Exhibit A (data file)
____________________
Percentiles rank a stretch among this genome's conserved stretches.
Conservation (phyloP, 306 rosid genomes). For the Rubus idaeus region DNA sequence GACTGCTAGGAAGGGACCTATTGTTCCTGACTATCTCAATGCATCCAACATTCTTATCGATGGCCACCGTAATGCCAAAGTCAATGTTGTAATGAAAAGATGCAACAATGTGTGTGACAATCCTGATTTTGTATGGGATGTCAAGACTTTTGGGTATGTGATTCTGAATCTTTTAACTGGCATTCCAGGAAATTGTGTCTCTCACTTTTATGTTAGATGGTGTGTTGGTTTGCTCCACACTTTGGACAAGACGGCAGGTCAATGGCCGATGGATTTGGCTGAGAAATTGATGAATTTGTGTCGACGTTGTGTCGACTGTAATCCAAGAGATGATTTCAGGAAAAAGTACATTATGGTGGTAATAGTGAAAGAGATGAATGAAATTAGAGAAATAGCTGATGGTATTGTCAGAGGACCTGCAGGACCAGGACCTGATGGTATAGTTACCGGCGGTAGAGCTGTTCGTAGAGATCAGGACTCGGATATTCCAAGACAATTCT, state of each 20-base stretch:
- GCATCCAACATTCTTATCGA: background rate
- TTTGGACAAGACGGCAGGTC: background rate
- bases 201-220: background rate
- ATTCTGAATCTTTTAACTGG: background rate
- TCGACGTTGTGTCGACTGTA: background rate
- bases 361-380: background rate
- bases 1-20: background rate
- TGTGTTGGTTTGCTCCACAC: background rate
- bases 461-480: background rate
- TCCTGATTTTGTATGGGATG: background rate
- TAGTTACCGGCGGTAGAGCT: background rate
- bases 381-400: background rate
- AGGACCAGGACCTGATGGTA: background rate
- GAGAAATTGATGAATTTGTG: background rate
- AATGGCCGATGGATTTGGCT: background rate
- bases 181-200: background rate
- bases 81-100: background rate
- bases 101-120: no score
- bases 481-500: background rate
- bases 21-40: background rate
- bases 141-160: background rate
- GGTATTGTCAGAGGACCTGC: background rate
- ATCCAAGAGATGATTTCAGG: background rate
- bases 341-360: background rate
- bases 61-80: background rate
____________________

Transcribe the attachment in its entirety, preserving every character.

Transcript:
Percentiles rank a stretch among this genome's conserved stretches.
Conservation (phyloP, 306 rosid genomes). For the Rubus idaeus region DNA sequence GACTGCTAGGAAGGGACCTATTGTTCCTGACTATCTCAATGCATCCAACATTCTTATCGATGGCCACCGTAATGCCAAAGTCAATGTTGTAATGAAAAGATGCAACAATGTGTGTGACAATCCTGATTTTGTATGGGATGTCAAGACTTTTGGGTATGTGATTCTGAATCTTTTAACTGGCATTCCAGGAAATTGTGTCTCTCACTTTTATGTTAGATGGTGTGTTGGTTTGCTCCACACTTTGGACAAGACGGCAGGTCAATGGCCGATGGATTTGGCTGAGAAATTGATGAATTTGTGTCGACGTTGTGTCGACTGTAATCCAAGAGATGATTTCAGGAAAAAGTACATTATGGTGGTAATAGTGAAAGAGATGAATGAAATTAGAGAAATAGCTGATGGTATTGTCAGAGGACCTGCAGGACCAGGACCTGATGGTATAGTTACCGGCGGTAGAGCTGTTCGTAGAGATCAGGACTCGGATATTCCAAGACAATTCT, state of each 20-base stretch:
- GCATCCAACATTCTTATCGA: background rate
- TTTGGACAAGACGGCAGGTC: background rate
- bases 201-220: background rate
- ATTCTGAATCTTTTAACTGG: background rate
- TCGACGTTGTGTCGACTGTA: background rate
- bases 361-380: background rate
- bases 1-20: background rate
- TGTGTTGGTTTGCTCCACAC: background rate
- bases 461-480: background rate
- TCCTGATTTTGTATGGGATG: background rate
- TAGTTACCGGCGGTAGAGCT: background rate
- bases 381-400: background rate
- AGGACCAGGACCTGATGGTA: background rate
- GAGAAATTGATGAATTTGTG: background rate
- AATGGCCGATGGATTTGGCT: background rate
- bases 181-200: background rate
- bases 81-100: background rate
- bases 101-120: no score
- bases 481-500: background rate
- bases 21-40: background rate
- bases 141-160: background rate
- GGTATTGTCAGAGGACCTGC: background rate
- ATCCAAGAGATGATTTCAGG: background rate
- bases 341-360: background rate
- bases 61-80: background rate